All these responses make sense to the 'actors' involved. Commercial business people aim very clearly at protecting their ideas in the knowledge economy; but academics and social entrepreneurs currently often promote their ideas without much reference to the 'business' value of the 'invention' because they are more concerned, respectively, with their status or with general social outcomes, than they are with how fast the actual money flows in their particular direction.

Shifting bases of ideas production?
Over time, things may change of course. The same edition of The Economist which carries the Growth Theory article also has a piece on shifts in the understanding of American academics concerning intellectual and real estate property values. Likewise, the economics of social enterprise is still in its infancy.

Maybe economics at the 'small' level - the level of academic and social-enterprise activity - is like the physics of particles... 'nano' behaviour is different from larger-scale activity in its impact.

Whatever (and here I'm trying to articulate something which others will understand much better than I), it's likely that over time the behaviour of those who produce academic and / or 'social-technical' ideas in the new knowledge economies will change. The question is, how and when?

The impact of benefit from ideas
Who will 'profit' from these changes? And, in the end, could the impact of freely shared ideas be felt even on the global scale, if the sharing extended to developing economies as well as those where the knowledge economy already has huge impact?

Will the growing realisation that all ideas have economic value in some sense lead to attempts to 'protect' social-technical invention as well as as the 'normal business' sort? Or will there be a continued wish to leave the way open for sharing and mutual development - just as, for instance, Tim Berners-Lee chose to do, when he created the world-wide web?

Many young people want to remain in cities like Liverpool after their higher education, but opportunities to develop professionally if they do so are still often quite limited. So what exactly is a 'graduate job'? And how do graduate jobs fit in with local economies?

There's a brand new 'Met Quarter' shopping arcade in Liverpool city centre which looks quite interesting, so that was where we headed in search of some coffee, after a meeting in town this morning.

The new arcade is indeed worth a good look - all shiny steel and glass and smart labels - but there was one aspect of it that certainly wasn't new to us. Our friendly and welcoming waitress was someone we already know because she's a recent graduate. Like several others of her graduating year, she is employed in a capacity which gives her an income, but doesn't really use her formal skills.

A conundrum for cities on the edge
This is a familiar problem for cities like Liverpool, perceived by bright young people to have excitement and 'edge', but with relatively weak economies.

The question which always arises in this context is, how long will a recent graduate stay in employment which doesn't fit their recently acquired formal skills? Is it right to encourage young people to stay? Or should we be encouraging them to fly the civic nest, with a promise that we'll keep in touch?

Liverpool has plenty of graduate incubators and 'Graduates into Work' programmes. Both have very important functions in the local economy. The former helps proto-type entrepreneurs to take their ideas forward; the latter, of course amongst other things, is often especially helpful for local graduates who already have their homes and families in Merseyside and need to stay.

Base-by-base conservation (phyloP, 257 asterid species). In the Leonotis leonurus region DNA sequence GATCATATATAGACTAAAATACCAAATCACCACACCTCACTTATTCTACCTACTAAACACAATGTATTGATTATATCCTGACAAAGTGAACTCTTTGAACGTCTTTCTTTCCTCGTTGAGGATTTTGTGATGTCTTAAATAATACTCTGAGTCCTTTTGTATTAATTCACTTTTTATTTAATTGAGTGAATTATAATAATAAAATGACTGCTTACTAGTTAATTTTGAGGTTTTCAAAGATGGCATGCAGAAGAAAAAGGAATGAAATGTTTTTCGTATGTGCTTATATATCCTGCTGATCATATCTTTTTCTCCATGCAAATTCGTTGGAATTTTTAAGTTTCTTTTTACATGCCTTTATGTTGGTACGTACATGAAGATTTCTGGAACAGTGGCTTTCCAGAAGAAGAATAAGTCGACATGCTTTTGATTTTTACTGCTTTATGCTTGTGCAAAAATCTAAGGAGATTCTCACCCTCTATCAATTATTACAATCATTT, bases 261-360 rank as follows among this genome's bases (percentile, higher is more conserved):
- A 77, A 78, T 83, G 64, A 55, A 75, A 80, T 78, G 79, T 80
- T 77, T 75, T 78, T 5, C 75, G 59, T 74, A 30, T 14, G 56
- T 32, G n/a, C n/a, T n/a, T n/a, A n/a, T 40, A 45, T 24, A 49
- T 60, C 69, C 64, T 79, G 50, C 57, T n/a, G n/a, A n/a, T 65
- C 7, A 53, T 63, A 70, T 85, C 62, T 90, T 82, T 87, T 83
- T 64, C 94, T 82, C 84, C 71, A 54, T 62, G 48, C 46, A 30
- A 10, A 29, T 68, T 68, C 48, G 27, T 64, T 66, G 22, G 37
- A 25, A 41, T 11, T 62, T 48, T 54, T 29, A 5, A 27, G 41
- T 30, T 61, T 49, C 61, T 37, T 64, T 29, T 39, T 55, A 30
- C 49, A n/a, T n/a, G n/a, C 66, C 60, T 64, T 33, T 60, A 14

The initial post-graduate years are critical
Is there an issue when young graduates remain in Liverpool in low-skill jobs, just at the time when they should be busily extending their experience and applying thier newly acquired knowledge?

Figures on graduate retention beyond a year or two are notoriously difficult to find for given locations. These are however crucial to our understanding of how the high skills agenda should be developed in an emerging economy such as Merseyside's.

What some graduates and those with second degrees actually do after graduation remains a mystery, but the suspicion is that if they stay in a city like Liverpool they do not always fully use their new skills. Maybe we need to be honest enough on occasion to help them get experience elsewhere which, we all hope, they will later come back to Liverpool to use.

A fair exchange?
That young graduates want to stay and enjoy the vitality of a city such as Liverpool is excellent. Their enthusiasm and determination to make something of their lives here is something everyone warmly welcomes. But if we want these young people to develop their potential properly, we need to think of ways to establish a freeflow of skills and experience between our own backyard and other places.

Then, when the local economy really does come up to speed, we'll have plenty of skilled and experienced people waiting, who already know us and want to be part of it.

2007-8 graphic 119x109 001aa.jpg The 800th Anniversary of Liverpool in 2007, and the Liverpool European Capital of Culture Year in 2008, are hugely important milestones for the city. So how are we, citizens of the city or of Europe and the world, going to measure the success of these years, once we reach 2009?
Your suggested responses and answers to this question are most welcome....

Much has already been written, on this weblog and elsewhere, about Liverpool's 800th Anniversary in 2007, and the 2008 European Capital of Culture Year.

I don't intend just now to extend that debate - it seems to be developing all on its own... and please do continue to add your contributions on this weblog. But I would like to ask one special question, to which I would also really appreciate answers (please use the Response space below):

By what criteria will, or should, we be able to evaluate the success of Liverpool 2007 / 8?

I'm sure many people will have many ideas on the criteria we should use - or perhaps are already using?

Indeed, it would be helpful to know whether there actually are already sol